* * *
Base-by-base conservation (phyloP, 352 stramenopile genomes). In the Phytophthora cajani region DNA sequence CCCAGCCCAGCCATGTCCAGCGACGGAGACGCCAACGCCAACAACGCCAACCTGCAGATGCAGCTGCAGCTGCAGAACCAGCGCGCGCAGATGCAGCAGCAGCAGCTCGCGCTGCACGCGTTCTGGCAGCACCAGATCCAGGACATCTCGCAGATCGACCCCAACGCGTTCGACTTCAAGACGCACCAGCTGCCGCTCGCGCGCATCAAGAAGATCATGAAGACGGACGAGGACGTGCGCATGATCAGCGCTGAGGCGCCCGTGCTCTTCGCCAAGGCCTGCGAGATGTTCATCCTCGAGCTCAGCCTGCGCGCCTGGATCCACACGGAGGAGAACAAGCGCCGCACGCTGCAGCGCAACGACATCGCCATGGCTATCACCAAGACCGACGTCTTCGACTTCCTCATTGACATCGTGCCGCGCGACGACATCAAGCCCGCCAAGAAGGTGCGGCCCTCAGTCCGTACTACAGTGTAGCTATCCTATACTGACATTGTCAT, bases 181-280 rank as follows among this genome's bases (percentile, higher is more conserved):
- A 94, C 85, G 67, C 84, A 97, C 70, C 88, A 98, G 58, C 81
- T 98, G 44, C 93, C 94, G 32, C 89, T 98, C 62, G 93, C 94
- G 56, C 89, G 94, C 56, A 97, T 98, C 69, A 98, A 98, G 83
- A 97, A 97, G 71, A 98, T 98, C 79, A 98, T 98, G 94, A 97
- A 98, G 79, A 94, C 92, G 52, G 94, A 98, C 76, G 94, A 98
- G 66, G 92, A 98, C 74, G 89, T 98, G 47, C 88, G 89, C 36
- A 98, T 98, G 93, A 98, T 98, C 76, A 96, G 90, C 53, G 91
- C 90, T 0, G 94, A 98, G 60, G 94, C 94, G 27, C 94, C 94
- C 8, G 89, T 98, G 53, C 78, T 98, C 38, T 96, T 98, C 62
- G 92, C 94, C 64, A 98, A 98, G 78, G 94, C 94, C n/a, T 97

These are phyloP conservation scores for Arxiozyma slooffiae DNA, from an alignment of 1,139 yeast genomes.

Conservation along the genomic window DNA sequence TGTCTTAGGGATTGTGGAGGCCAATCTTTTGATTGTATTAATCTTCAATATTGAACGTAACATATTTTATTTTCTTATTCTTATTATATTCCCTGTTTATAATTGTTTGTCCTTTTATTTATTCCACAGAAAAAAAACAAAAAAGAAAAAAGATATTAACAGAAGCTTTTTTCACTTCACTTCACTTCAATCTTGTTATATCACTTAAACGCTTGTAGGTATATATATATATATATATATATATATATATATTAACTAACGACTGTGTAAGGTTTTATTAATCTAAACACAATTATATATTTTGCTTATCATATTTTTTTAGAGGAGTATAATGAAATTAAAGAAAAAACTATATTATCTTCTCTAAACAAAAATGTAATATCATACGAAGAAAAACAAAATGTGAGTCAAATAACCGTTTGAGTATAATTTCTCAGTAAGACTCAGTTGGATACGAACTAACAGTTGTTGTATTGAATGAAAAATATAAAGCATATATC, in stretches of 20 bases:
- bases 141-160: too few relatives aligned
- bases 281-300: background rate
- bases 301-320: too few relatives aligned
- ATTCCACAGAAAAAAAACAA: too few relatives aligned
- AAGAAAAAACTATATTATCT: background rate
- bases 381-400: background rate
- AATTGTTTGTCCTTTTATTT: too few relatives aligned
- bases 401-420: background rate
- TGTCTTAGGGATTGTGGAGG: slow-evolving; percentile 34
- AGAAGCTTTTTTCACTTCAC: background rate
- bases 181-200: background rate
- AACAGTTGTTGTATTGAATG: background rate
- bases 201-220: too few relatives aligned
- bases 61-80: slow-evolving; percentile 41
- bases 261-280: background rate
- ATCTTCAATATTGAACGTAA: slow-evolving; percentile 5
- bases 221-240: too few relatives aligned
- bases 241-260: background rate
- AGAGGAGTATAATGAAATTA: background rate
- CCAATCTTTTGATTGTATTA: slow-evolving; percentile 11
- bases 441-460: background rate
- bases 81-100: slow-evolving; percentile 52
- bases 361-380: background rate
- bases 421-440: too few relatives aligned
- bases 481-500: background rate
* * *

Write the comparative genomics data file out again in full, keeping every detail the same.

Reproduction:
Base-by-base conservation (phyloP, 352 stramenopile genomes). In the Phytophthora cajani region DNA sequence CCCAGCCCAGCCATGTCCAGCGACGGAGACGCCAACGCCAACAACGCCAACCTGCAGATGCAGCTGCAGCTGCAGAACCAGCGCGCGCAGATGCAGCAGCAGCAGCTCGCGCTGCACGCGTTCTGGCAGCACCAGATCCAGGACATCTCGCAGATCGACCCCAACGCGTTCGACTTCAAGACGCACCAGCTGCCGCTCGCGCGCATCAAGAAGATCATGAAGACGGACGAGGACGTGCGCATGATCAGCGCTGAGGCGCCCGTGCTCTTCGCCAAGGCCTGCGAGATGTTCATCCTCGAGCTCAGCCTGCGCGCCTGGATCCACACGGAGGAGAACAAGCGCCGCACGCTGCAGCGCAACGACATCGCCATGGCTATCACCAAGACCGACGTCTTCGACTTCCTCATTGACATCGTGCCGCGCGACGACATCAAGCCCGCCAAGAAGGTGCGGCCCTCAGTCCGTACTACAGTGTAGCTATCCTATACTGACATTGTCAT, bases 181-280 rank as follows among this genome's bases (percentile, higher is more conserved):
- A 94, C 85, G 67, C 84, A 97, C 70, C 88, A 98, G 58, C 81
- T 98, G 44, C 93, C 94, G 32, C 89, T 98, C 62, G 93, C 94
- G 56, C 89, G 94, C 56, A 97, T 98, C 69, A 98, A 98, G 83
- A 97, A 97, G 71, A 98, T 98, C 79, A 98, T 98, G 94, A 97
- A 98, G 79, A 94, C 92, G 52, G 94, A 98, C 76, G 94, A 98
- G 66, G 92, A 98, C 74, G 89, T 98, G 47, C 88, G 89, C 36
- A 98, T 98, G 93, A 98, T 98, C 76, A 96, G 90, C 53, G 91
- C 90, T 0, G 94, A 98, G 60, G 94, C 94, G 27, C 94, C 94
- C 8, G 89, T 98, G 53, C 78, T 98, C 38, T 96, T 98, C 62
- G 92, C 94, C 64, A 98, A 98, G 78, G 94, C 94, C n/a, T 97

These are phyloP conservation scores for Arxiozyma slooffiae DNA, from an alignment of 1,139 yeast genomes.

Conservation along the genomic window DNA sequence TGTCTTAGGGATTGTGGAGGCCAATCTTTTGATTGTATTAATCTTCAATATTGAACGTAACATATTTTATTTTCTTATTCTTATTATATTCCCTGTTTATAATTGTTTGTCCTTTTATTTATTCCACAGAAAAAAAACAAAAAAGAAAAAAGATATTAACAGAAGCTTTTTTCACTTCACTTCACTTCAATCTTGTTATATCACTTAAACGCTTGTAGGTATATATATATATATATATATATATATATATATTAACTAACGACTGTGTAAGGTTTTATTAATCTAAACACAATTATATATTTTGCTTATCATATTTTTTTAGAGGAGTATAATGAAATTAAAGAAAAAACTATATTATCTTCTCTAAACAAAAATGTAATATCATACGAAGAAAAACAAAATGTGAGTCAAATAACCGTTTGAGTATAATTTCTCAGTAAGACTCAGTTGGATACGAACTAACAGTTGTTGTATTGAATGAAAAATATAAAGCATATATC, in stretches of 20 bases:
- bases 141-160: too few relatives aligned
- bases 281-300: background rate
- bases 301-320: too few relatives aligned
- ATTCCACAGAAAAAAAACAA: too few relatives aligned
- AAGAAAAAACTATATTATCT: background rate
- bases 381-400: background rate
- AATTGTTTGTCCTTTTATTT: too few relatives aligned
- bases 401-420: background rate
- TGTCTTAGGGATTGTGGAGG: slow-evolving; percentile 34
- AGAAGCTTTTTTCACTTCAC: background rate
- bases 181-200: background rate
- AACAGTTGTTGTATTGAATG: background rate
- bases 201-220: too few relatives aligned
- bases 61-80: slow-evolving; percentile 41
- bases 261-280: background rate
- ATCTTCAATATTGAACGTAA: slow-evolving; percentile 5
- bases 221-240: too few relatives aligned
- bases 241-260: background rate
- AGAGGAGTATAATGAAATTA: background rate
- CCAATCTTTTGATTGTATTA: slow-evolving; percentile 11
- bases 441-460: background rate
- bases 81-100: slow-evolving; percentile 52
- bases 361-380: background rate
- bases 421-440: too few relatives aligned
- bases 481-500: background rate